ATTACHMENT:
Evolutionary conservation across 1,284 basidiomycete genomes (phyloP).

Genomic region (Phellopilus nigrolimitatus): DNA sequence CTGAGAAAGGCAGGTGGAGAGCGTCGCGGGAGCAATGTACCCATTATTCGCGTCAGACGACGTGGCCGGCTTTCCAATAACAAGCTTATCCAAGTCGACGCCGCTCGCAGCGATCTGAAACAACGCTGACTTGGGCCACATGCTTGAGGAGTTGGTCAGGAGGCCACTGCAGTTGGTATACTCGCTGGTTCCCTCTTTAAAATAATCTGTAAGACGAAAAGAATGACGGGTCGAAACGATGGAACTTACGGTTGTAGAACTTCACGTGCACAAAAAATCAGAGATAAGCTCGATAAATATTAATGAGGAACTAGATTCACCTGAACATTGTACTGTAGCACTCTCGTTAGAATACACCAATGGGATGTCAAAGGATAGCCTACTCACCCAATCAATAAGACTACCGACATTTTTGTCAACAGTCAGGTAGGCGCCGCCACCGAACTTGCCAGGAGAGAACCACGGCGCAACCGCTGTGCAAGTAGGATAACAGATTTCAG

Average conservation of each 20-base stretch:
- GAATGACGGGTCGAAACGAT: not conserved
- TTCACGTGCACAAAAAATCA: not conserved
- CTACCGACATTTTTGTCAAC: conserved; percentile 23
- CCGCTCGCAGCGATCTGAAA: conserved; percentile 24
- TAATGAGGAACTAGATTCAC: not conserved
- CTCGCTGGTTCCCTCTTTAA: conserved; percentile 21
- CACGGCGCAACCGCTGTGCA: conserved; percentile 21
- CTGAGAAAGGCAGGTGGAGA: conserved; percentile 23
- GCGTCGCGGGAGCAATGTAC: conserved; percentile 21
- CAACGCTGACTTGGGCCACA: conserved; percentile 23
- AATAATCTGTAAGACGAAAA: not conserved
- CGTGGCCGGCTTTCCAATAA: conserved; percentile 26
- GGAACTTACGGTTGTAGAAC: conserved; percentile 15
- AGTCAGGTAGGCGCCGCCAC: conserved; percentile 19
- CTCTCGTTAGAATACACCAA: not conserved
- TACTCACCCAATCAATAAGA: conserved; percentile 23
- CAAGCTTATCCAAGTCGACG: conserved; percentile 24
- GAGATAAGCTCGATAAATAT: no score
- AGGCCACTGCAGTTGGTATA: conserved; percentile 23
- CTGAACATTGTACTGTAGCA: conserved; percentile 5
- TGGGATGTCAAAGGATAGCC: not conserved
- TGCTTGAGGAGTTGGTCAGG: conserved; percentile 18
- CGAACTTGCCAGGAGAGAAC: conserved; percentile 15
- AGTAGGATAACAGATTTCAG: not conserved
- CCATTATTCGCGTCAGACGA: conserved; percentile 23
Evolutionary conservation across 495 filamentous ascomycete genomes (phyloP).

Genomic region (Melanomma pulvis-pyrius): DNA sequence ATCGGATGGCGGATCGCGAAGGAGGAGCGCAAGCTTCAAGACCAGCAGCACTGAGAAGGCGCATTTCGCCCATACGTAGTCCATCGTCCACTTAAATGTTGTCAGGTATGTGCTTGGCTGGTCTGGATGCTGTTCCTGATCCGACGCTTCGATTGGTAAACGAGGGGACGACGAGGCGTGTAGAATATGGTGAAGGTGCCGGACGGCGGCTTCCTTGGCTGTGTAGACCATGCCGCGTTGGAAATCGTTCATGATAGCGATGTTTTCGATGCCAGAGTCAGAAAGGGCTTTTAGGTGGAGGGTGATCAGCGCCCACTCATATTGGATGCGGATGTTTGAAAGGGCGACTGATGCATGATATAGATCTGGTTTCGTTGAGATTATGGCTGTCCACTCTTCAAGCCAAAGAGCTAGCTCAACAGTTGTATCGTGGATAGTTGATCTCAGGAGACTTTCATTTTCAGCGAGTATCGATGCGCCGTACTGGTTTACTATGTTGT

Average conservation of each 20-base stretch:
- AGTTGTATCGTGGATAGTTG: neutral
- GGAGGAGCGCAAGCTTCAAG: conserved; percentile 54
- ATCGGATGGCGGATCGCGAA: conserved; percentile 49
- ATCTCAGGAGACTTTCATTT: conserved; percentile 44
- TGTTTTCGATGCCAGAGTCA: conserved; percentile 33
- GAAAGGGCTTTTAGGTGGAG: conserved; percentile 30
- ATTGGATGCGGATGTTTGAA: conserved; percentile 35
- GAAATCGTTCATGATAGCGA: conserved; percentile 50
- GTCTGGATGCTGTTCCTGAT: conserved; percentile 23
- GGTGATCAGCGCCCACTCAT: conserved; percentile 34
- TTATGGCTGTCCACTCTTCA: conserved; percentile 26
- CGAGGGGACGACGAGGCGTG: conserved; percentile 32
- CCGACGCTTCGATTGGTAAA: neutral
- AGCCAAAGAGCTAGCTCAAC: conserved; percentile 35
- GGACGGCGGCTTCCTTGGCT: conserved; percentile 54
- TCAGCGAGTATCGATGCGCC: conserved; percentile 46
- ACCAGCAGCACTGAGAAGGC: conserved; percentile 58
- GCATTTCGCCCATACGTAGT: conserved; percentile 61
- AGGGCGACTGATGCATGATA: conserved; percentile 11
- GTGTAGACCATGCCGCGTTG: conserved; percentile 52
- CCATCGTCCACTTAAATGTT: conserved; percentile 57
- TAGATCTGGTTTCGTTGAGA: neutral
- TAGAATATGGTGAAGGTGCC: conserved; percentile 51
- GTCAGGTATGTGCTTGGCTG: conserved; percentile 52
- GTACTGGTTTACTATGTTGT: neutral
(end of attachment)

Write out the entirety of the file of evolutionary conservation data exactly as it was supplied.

Evolutionary conservation across 1,284 basidiomycete genomes (phyloP).

Genomic region (Phellopilus nigrolimitatus): DNA sequence CTGAGAAAGGCAGGTGGAGAGCGTCGCGGGAGCAATGTACCCATTATTCGCGTCAGACGACGTGGCCGGCTTTCCAATAACAAGCTTATCCAAGTCGACGCCGCTCGCAGCGATCTGAAACAACGCTGACTTGGGCCACATGCTTGAGGAGTTGGTCAGGAGGCCACTGCAGTTGGTATACTCGCTGGTTCCCTCTTTAAAATAATCTGTAAGACGAAAAGAATGACGGGTCGAAACGATGGAACTTACGGTTGTAGAACTTCACGTGCACAAAAAATCAGAGATAAGCTCGATAAATATTAATGAGGAACTAGATTCACCTGAACATTGTACTGTAGCACTCTCGTTAGAATACACCAATGGGATGTCAAAGGATAGCCTACTCACCCAATCAATAAGACTACCGACATTTTTGTCAACAGTCAGGTAGGCGCCGCCACCGAACTTGCCAGGAGAGAACCACGGCGCAACCGCTGTGCAAGTAGGATAACAGATTTCAG

Average conservation of each 20-base stretch:
- GAATGACGGGTCGAAACGAT: not conserved
- TTCACGTGCACAAAAAATCA: not conserved
- CTACCGACATTTTTGTCAAC: conserved; percentile 23
- CCGCTCGCAGCGATCTGAAA: conserved; percentile 24
- TAATGAGGAACTAGATTCAC: not conserved
- CTCGCTGGTTCCCTCTTTAA: conserved; percentile 21
- CACGGCGCAACCGCTGTGCA: conserved; percentile 21
- CTGAGAAAGGCAGGTGGAGA: conserved; percentile 23
- GCGTCGCGGGAGCAATGTAC: conserved; percentile 21
- CAACGCTGACTTGGGCCACA: conserved; percentile 23
- AATAATCTGTAAGACGAAAA: not conserved
- CGTGGCCGGCTTTCCAATAA: conserved; percentile 26
- GGAACTTACGGTTGTAGAAC: conserved; percentile 15
- AGTCAGGTAGGCGCCGCCAC: conserved; percentile 19
- CTCTCGTTAGAATACACCAA: not conserved
- TACTCACCCAATCAATAAGA: conserved; percentile 23
- CAAGCTTATCCAAGTCGACG: conserved; percentile 24
- GAGATAAGCTCGATAAATAT: no score
- AGGCCACTGCAGTTGGTATA: conserved; percentile 23
- CTGAACATTGTACTGTAGCA: conserved; percentile 5
- TGGGATGTCAAAGGATAGCC: not conserved
- TGCTTGAGGAGTTGGTCAGG: conserved; percentile 18
- CGAACTTGCCAGGAGAGAAC: conserved; percentile 15
- AGTAGGATAACAGATTTCAG: not conserved
- CCATTATTCGCGTCAGACGA: conserved; percentile 23
Evolutionary conservation across 495 filamentous ascomycete genomes (phyloP).

Genomic region (Melanomma pulvis-pyrius): DNA sequence ATCGGATGGCGGATCGCGAAGGAGGAGCGCAAGCTTCAAGACCAGCAGCACTGAGAAGGCGCATTTCGCCCATACGTAGTCCATCGTCCACTTAAATGTTGTCAGGTATGTGCTTGGCTGGTCTGGATGCTGTTCCTGATCCGACGCTTCGATTGGTAAACGAGGGGACGACGAGGCGTGTAGAATATGGTGAAGGTGCCGGACGGCGGCTTCCTTGGCTGTGTAGACCATGCCGCGTTGGAAATCGTTCATGATAGCGATGTTTTCGATGCCAGAGTCAGAAAGGGCTTTTAGGTGGAGGGTGATCAGCGCCCACTCATATTGGATGCGGATGTTTGAAAGGGCGACTGATGCATGATATAGATCTGGTTTCGTTGAGATTATGGCTGTCCACTCTTCAAGCCAAAGAGCTAGCTCAACAGTTGTATCGTGGATAGTTGATCTCAGGAGACTTTCATTTTCAGCGAGTATCGATGCGCCGTACTGGTTTACTATGTTGT

Average conservation of each 20-base stretch:
- AGTTGTATCGTGGATAGTTG: neutral
- GGAGGAGCGCAAGCTTCAAG: conserved; percentile 54
- ATCGGATGGCGGATCGCGAA: conserved; percentile 49
- ATCTCAGGAGACTTTCATTT: conserved; percentile 44
- TGTTTTCGATGCCAGAGTCA: conserved; percentile 33
- GAAAGGGCTTTTAGGTGGAG: conserved; percentile 30
- ATTGGATGCGGATGTTTGAA: conserved; percentile 35
- GAAATCGTTCATGATAGCGA: conserved; percentile 50
- GTCTGGATGCTGTTCCTGAT: conserved; percentile 23
- GGTGATCAGCGCCCACTCAT: conserved; percentile 34
- TTATGGCTGTCCACTCTTCA: conserved; percentile 26
- CGAGGGGACGACGAGGCGTG: conserved; percentile 32
- CCGACGCTTCGATTGGTAAA: neutral
- AGCCAAAGAGCTAGCTCAAC: conserved; percentile 35
- GGACGGCGGCTTCCTTGGCT: conserved; percentile 54
- TCAGCGAGTATCGATGCGCC: conserved; percentile 46
- ACCAGCAGCACTGAGAAGGC: conserved; percentile 58
- GCATTTCGCCCATACGTAGT: conserved; percentile 61
- AGGGCGACTGATGCATGATA: conserved; percentile 11
- GTGTAGACCATGCCGCGTTG: conserved; percentile 52
- CCATCGTCCACTTAAATGTT: conserved; percentile 57
- TAGATCTGGTTTCGTTGAGA: neutral
- TAGAATATGGTGAAGGTGCC: conserved; percentile 51
- GTCAGGTATGTGCTTGGCTG: conserved; percentile 52
- GTACTGGTTTACTATGTTGT: neutral